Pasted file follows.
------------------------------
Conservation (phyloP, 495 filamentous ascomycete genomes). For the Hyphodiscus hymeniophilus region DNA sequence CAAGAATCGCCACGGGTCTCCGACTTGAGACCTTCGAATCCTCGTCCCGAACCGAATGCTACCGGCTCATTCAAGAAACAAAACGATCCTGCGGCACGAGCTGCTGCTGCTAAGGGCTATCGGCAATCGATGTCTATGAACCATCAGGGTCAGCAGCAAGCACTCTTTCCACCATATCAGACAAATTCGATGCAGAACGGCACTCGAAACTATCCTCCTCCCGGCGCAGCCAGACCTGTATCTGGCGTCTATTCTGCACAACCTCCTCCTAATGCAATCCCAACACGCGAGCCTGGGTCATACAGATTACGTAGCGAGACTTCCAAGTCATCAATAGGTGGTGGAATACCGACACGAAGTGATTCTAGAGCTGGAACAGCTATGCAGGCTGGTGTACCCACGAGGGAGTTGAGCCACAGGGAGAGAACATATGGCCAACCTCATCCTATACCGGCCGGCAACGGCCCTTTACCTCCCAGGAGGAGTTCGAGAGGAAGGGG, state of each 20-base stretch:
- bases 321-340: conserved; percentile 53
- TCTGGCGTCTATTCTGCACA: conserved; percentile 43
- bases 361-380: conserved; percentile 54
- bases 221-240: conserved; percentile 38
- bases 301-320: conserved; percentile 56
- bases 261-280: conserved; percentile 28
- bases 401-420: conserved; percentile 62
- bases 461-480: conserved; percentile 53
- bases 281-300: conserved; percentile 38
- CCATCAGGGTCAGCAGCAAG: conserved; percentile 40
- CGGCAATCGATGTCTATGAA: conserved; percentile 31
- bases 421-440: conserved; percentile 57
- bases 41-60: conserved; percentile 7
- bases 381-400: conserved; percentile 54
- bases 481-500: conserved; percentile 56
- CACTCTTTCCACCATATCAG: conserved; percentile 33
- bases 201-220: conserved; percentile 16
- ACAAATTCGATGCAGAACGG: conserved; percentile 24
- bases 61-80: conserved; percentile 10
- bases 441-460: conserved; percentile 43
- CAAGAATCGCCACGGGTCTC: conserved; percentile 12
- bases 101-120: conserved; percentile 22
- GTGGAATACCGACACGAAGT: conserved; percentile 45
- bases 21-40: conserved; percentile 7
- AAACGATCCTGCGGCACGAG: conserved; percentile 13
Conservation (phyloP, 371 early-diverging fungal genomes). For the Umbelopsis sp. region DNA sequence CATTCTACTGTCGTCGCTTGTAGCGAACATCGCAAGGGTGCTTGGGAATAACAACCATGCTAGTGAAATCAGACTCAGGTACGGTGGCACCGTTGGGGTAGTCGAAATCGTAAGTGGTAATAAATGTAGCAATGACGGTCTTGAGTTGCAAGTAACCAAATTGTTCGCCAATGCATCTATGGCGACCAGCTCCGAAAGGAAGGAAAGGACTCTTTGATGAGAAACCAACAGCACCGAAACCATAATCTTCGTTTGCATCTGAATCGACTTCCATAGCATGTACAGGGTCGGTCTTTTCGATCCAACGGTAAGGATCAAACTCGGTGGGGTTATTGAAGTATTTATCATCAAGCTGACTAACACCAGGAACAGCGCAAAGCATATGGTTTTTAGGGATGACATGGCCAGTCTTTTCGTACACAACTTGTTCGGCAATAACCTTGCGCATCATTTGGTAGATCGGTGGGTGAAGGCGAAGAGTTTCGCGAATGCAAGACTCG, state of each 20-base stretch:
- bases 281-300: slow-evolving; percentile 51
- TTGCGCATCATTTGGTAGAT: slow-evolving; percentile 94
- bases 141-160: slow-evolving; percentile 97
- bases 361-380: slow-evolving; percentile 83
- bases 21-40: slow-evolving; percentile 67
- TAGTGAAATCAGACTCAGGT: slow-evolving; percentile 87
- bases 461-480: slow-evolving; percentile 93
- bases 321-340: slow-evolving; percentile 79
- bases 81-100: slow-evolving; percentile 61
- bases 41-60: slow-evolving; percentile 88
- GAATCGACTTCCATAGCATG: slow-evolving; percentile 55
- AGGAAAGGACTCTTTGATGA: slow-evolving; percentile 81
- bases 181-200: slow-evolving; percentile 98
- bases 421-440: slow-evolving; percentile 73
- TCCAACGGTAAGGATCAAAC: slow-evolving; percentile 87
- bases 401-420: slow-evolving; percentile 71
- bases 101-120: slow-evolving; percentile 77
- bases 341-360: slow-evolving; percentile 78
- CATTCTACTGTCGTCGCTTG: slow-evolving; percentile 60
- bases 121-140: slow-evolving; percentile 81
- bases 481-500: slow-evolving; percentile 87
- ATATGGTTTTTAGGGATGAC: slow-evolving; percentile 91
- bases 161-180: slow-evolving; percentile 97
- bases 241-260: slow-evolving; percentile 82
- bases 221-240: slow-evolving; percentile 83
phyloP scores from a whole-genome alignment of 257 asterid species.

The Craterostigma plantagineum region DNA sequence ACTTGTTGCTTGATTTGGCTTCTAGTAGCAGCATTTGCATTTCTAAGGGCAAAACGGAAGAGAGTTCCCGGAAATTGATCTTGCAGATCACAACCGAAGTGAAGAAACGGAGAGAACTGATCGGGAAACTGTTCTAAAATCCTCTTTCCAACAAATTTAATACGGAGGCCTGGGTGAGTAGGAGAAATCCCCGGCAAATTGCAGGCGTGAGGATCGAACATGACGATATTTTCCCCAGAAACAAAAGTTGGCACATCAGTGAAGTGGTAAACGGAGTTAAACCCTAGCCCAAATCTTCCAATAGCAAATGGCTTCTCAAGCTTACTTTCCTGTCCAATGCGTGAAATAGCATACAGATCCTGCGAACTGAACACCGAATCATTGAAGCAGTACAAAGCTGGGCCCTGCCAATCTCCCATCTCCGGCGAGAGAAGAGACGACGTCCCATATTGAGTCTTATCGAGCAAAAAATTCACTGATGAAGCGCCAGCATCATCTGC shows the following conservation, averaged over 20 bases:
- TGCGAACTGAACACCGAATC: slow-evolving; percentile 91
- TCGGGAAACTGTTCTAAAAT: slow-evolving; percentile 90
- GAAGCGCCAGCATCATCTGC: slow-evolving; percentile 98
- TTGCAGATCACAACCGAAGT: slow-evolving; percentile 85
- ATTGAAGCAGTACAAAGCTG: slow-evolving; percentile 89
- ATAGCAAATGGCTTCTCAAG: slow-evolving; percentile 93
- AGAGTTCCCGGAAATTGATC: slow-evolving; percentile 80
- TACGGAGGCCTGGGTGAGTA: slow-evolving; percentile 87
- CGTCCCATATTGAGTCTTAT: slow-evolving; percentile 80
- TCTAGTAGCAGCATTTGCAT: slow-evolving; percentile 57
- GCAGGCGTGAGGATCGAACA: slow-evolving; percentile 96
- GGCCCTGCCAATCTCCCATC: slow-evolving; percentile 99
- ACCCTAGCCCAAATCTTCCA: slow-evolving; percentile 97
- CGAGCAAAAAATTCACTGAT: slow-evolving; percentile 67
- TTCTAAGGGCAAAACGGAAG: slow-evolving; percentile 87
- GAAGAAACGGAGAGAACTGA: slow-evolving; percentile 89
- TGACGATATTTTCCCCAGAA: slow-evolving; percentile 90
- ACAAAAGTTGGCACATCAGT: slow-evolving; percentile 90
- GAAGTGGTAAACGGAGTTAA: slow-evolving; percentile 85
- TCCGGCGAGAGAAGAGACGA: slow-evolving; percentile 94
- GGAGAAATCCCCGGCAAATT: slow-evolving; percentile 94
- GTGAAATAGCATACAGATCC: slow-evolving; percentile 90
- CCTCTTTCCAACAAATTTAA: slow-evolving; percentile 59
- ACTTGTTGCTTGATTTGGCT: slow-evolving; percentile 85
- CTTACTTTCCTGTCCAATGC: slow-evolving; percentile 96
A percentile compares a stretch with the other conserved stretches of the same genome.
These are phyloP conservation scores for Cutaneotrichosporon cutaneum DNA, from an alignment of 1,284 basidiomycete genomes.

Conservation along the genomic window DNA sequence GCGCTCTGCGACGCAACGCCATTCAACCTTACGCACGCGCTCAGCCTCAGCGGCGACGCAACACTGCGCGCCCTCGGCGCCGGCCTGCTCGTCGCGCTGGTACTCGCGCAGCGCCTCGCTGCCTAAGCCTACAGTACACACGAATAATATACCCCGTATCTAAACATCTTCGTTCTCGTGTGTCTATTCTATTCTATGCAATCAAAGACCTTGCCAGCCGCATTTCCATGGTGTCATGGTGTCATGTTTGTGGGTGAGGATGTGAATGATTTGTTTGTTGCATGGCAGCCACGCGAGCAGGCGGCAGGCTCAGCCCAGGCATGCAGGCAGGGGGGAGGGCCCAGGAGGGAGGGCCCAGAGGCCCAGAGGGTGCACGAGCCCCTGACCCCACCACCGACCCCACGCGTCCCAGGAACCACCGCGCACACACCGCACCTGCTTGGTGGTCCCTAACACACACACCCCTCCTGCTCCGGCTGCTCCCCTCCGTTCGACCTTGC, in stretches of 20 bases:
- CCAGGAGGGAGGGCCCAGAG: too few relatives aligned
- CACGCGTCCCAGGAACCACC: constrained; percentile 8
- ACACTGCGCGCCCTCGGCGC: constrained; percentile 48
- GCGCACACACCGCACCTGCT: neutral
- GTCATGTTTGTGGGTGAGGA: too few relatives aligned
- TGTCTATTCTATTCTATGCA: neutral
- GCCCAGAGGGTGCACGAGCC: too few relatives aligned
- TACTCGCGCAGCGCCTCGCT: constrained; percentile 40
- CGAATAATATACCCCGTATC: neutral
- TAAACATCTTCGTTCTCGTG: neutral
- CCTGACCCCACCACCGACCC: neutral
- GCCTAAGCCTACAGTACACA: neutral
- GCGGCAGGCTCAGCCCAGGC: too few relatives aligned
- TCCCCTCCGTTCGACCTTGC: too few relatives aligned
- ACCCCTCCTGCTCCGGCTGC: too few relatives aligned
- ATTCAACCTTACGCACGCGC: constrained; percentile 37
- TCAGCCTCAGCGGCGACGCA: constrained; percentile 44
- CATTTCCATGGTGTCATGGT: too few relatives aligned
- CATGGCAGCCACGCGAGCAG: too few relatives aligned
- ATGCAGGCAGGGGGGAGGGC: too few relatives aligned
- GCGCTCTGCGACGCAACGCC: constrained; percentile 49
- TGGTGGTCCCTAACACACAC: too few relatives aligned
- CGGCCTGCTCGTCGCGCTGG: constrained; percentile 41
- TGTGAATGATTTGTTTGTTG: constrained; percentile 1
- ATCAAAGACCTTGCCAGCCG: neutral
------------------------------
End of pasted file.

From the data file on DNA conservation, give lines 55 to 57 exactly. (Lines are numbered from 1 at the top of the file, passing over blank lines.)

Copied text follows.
- TGCGAACTGAACACCGAATC: slow-evolving; percentile 91
- TCGGGAAACTGTTCTAAAAT: slow-evolving; percentile 90
- GAAGCGCCAGCATCATCTGC: slow-evolving; percentile 98